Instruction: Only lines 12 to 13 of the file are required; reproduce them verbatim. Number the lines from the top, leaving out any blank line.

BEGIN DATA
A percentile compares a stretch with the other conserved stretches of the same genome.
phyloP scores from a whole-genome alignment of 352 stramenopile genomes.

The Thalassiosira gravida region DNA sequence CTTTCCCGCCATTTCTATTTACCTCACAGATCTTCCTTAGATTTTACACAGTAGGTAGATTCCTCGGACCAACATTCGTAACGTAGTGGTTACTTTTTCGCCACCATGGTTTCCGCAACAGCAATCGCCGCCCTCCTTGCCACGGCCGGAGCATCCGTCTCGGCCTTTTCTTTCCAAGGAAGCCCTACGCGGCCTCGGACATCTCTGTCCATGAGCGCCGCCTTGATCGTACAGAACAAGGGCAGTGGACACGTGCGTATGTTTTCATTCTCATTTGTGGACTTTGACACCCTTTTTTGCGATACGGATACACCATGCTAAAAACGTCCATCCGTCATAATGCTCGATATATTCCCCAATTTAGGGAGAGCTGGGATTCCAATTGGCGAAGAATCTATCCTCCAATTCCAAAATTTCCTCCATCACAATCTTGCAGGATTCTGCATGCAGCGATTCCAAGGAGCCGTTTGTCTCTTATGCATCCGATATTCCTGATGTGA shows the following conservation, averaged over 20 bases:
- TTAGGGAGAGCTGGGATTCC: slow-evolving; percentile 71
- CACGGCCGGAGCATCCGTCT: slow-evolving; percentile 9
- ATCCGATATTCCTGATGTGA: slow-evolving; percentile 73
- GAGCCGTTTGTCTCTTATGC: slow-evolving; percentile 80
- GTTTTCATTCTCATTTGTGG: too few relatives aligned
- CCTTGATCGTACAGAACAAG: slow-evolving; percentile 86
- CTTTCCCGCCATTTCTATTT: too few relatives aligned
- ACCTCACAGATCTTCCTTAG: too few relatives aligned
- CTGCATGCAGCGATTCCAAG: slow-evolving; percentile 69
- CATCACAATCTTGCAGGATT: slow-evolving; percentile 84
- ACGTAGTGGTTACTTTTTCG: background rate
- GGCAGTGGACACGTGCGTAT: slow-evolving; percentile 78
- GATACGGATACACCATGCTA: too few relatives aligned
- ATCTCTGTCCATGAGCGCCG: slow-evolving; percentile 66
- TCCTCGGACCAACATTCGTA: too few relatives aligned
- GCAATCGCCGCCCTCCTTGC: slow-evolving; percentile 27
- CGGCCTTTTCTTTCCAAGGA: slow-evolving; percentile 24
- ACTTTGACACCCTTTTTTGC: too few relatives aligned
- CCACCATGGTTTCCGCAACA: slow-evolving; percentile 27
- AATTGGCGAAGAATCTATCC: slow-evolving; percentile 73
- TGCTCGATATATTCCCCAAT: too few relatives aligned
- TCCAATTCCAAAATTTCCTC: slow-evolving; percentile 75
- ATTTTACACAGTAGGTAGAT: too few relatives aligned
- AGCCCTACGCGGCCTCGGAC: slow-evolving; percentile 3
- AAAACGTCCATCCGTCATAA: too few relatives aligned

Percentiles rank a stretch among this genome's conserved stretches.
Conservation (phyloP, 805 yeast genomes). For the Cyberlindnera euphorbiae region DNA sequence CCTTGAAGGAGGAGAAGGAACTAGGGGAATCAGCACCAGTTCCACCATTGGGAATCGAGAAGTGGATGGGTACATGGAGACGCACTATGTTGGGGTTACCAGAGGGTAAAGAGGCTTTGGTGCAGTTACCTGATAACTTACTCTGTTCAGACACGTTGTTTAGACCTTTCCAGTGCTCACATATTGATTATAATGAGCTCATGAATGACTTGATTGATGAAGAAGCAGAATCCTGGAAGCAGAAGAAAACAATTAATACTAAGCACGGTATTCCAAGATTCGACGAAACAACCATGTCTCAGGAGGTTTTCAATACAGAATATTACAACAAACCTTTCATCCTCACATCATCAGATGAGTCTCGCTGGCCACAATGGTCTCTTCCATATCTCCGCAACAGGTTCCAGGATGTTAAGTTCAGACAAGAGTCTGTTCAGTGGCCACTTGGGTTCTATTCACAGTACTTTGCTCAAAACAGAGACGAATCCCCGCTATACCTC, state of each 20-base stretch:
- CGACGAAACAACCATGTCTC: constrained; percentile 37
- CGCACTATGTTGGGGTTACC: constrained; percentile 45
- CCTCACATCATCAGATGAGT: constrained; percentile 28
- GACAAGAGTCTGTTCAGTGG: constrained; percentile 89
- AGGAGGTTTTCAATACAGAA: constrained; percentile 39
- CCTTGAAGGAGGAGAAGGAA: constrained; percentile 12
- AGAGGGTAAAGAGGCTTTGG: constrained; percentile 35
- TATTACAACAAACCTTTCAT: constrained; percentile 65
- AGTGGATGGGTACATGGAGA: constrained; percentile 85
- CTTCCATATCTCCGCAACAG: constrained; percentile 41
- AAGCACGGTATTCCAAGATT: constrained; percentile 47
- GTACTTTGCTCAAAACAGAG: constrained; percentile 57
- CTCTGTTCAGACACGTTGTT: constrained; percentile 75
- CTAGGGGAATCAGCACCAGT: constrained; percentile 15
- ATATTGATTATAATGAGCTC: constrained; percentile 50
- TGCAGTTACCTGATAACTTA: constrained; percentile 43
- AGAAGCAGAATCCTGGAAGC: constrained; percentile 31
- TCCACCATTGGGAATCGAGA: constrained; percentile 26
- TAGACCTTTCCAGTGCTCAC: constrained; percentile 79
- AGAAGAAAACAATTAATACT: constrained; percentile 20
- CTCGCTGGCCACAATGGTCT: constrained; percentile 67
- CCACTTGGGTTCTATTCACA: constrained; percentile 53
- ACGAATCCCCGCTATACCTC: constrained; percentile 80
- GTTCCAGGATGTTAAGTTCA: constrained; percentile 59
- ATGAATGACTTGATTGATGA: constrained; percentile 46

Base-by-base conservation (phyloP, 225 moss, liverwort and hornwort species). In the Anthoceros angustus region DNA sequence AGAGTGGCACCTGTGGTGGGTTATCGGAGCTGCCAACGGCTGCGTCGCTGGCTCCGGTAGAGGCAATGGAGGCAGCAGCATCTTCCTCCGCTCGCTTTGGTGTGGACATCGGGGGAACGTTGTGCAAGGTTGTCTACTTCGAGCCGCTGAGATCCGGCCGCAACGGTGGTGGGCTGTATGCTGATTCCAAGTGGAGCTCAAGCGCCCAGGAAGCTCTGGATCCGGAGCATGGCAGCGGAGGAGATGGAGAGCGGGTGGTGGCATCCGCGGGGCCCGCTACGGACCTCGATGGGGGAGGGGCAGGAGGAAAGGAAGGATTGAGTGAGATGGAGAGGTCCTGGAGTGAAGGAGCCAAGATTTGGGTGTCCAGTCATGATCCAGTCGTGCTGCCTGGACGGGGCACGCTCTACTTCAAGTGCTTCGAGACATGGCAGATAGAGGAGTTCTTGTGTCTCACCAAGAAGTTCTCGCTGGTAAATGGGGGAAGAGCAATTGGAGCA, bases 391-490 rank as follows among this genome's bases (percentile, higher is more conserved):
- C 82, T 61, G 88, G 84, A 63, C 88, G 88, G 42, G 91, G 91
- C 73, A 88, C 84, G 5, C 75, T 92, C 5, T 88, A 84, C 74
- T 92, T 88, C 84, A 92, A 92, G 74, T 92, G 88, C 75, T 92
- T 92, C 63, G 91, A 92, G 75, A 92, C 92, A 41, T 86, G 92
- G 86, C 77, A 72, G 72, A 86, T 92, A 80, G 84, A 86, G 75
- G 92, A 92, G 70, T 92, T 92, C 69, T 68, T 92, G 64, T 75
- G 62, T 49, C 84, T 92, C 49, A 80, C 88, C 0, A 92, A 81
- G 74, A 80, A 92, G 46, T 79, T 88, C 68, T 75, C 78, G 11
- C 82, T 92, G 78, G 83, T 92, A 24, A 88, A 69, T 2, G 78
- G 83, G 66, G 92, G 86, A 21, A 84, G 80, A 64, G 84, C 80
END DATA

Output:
- CTGCATGCAGCGATTCCAAG: slow-evolving; percentile 69
- CATCACAATCTTGCAGGATT: slow-evolving; percentile 84